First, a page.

Office lenders looking for an exit ramp

Jamie Dimon of JPMorgan Chase, Christian Sewing of Deutsche Bank and Nigel Higgins of Barclays (JPMorgan Chase, Deutsche Bank, Barclays, Getty)

Is the other shoe about to fall on commercial real estate?

In case it does, major commercial property lenders, especially office lenders, are looking to sell their loans in low-demand cities, including New York, Bloomberg reported. JPMorgan Chase, Deutsche Bank and Barclays are among them.

Sign of the motivation of lenders to discharge their debts, some offer discounts ranging from 3% to 25%. Many discussions of the debt sale have taken place behind closed doors, and debt transactions are largely kept away from the public.

Risks faced by lenders include that the properties secured by their loans will not generate enough revenue for their owners to pay the debt service, and that the value of the assets will fall below the loan balance.

“The office in particular is a dirty word for lenders,” Meadow Partners’ Jeff Kaplan told the publication.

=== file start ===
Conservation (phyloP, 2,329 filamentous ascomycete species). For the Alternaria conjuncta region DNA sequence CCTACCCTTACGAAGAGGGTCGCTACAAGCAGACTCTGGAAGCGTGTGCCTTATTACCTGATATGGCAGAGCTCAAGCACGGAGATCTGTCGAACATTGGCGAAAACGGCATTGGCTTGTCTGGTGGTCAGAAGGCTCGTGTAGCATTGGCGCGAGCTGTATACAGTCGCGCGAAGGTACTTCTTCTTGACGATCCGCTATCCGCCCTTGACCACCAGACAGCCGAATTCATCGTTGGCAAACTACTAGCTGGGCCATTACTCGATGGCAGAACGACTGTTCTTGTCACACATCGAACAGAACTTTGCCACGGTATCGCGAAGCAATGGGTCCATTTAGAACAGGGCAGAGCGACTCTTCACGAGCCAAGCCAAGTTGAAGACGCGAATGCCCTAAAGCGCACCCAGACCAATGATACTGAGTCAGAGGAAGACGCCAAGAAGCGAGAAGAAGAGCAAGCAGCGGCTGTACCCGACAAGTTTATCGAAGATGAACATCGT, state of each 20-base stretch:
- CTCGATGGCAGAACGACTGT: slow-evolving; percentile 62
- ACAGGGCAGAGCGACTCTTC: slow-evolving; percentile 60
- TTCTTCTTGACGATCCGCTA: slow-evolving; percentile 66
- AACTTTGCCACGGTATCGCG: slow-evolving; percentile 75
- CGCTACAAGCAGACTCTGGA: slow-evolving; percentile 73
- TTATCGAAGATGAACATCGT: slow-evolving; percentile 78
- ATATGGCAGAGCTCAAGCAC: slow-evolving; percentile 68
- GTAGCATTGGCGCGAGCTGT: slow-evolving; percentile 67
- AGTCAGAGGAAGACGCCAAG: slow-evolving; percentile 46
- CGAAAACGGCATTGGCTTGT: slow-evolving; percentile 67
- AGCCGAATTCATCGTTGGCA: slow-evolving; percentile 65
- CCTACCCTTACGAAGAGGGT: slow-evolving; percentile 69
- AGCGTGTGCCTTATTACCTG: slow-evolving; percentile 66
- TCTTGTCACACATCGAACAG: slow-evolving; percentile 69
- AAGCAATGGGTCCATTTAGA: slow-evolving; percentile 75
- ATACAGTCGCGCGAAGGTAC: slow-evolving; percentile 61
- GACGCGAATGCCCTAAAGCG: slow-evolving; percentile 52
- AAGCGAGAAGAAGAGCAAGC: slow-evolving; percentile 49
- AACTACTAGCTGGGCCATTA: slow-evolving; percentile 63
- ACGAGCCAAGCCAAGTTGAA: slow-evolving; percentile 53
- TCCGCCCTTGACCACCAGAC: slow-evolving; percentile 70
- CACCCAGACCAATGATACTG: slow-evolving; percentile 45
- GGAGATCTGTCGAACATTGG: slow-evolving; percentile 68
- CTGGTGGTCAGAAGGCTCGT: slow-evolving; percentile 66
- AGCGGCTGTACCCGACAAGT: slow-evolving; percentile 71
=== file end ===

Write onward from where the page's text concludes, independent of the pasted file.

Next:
Selling loans is part of the normal course of business for banks. What isn’t, however, is the struggle they have to find buyers. Hence the discounts.

Lenders issued $316 billion in commercial loans across the country in the first half of the year, according to the Federal Reserve. But rising interest rates and the distress of some types of commercial properties prompted lenders to backtrack.

Many are reluctant to take on debt, fearing that rising rates and inflation will reduce the value of these loans in the future. Some commercial real estate players are take out variable rate loans rather than locking in fixed rate loans at high interest rates.

Commercial lenders are reacting to falling real estate prices across the sector. Trade prices are down 13 percent from a peak in May, according to the Green Street Commercial Property Price Index. Shopping centers were the hardest hit with a 23% drop, but even industrial prices are down 17% since May.

In the long run, office owners could have the worst of it. A study by Arpit Gupta of NYU and Vrinda Mittal and Stijn Van Nieuwerburgh of Columbia University estimated that by 2029, New York’s office stock decline in value 28%, or $49 billion.

—Holden Walter-Warner

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